CBC Statement on Trump-Ordered Review of Programs that Help the Working Poor
Washington, DC – Today, the Congressional Black Caucus (CBC) – led by the co-chairs of the CBC Poverty Reduction Task Force, Congresswoman Gwen Moore (WI-04) and Congresswoman Barbara Lee (CA-13), and CBC Chairman Cedric L. Richmond (LA-02) – released the following statement in response to President Trump’s executive order to restrict access to healthcare, housing, food, and many other programs that help the working poor.
“It’s crystal clear that President Trump, a man who comes from wealth, doesn’t understand the challenges facing the working poor. His constant effort to undermine programs that help these Americans maintain a basic standard of living does nothing more than reinforce deeply racialized myths that poor Americans are lazy and undeserving. This couldn’t be further from the truth. Millions of Americans who are beneficiaries of these programs work two or more jobs just to keep food on the table and a roof over their heads for their families. In addition, the vast majority of full-time workers live paycheck to paycheck. In fact, 70% of Americans rely on at least one means tested federal program throughout their lives.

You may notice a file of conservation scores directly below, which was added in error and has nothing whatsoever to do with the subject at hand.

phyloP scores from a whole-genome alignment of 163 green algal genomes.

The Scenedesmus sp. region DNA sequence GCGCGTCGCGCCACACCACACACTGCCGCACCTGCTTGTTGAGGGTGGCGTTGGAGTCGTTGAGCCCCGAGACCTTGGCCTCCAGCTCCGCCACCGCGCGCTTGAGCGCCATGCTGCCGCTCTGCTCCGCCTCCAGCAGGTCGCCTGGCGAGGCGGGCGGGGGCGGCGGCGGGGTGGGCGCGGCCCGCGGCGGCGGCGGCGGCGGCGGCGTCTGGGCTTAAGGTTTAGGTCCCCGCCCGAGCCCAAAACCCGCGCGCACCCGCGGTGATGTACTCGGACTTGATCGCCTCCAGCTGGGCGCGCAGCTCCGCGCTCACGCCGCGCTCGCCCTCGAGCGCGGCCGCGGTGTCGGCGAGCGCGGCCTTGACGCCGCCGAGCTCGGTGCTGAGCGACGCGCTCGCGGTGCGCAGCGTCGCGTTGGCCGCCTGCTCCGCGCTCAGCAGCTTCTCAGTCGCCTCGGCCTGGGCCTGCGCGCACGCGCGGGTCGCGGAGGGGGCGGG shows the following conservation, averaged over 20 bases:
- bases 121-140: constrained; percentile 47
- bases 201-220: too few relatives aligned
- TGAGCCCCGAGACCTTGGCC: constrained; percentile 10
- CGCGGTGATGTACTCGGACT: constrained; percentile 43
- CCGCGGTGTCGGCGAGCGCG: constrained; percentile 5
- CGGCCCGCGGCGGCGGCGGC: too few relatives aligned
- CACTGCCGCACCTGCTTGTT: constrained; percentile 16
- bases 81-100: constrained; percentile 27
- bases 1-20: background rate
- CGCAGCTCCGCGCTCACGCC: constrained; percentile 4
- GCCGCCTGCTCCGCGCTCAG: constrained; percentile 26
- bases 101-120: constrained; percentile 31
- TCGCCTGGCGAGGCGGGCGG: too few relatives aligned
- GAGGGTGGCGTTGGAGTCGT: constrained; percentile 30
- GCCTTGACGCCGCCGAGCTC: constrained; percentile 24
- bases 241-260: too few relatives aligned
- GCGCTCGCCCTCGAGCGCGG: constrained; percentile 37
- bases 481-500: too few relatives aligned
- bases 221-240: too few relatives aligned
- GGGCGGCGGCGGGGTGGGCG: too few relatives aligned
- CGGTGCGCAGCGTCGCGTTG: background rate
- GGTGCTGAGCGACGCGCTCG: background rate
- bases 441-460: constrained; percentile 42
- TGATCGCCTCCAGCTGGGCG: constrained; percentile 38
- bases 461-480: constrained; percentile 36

“President Trump’s plan to cut funding for healthcare, food, and housing programs in order to give tax cuts to billionaires will do nothing more than make a bad situation worse. The fact of the matter is that programs that help the working poor have been have been under constant attack for the last 30 years and, in many cases, don’t go far enough. Only one in four qualifying families with children actually receives Temporary Assistance for Needy Families (TANF). The Supplemental Nutrition Assistance Program (SNAP) only provides $1.40 per meal. Not to mention that only one in five qualifying families actually receive housing assistance. Federal programs should do more to help the working poor who are forced to spend 70-80% of their income on rent and utilities.
“At the end of the day, our constituents should be able to support their children with one full-time job. This requires increasing the minimum wage,
strengthening job training programs, and creating good-paying jobs. Ultimately, we need to give families the tools they need to rise out of poverty, not undercut programs that keep them afloat.”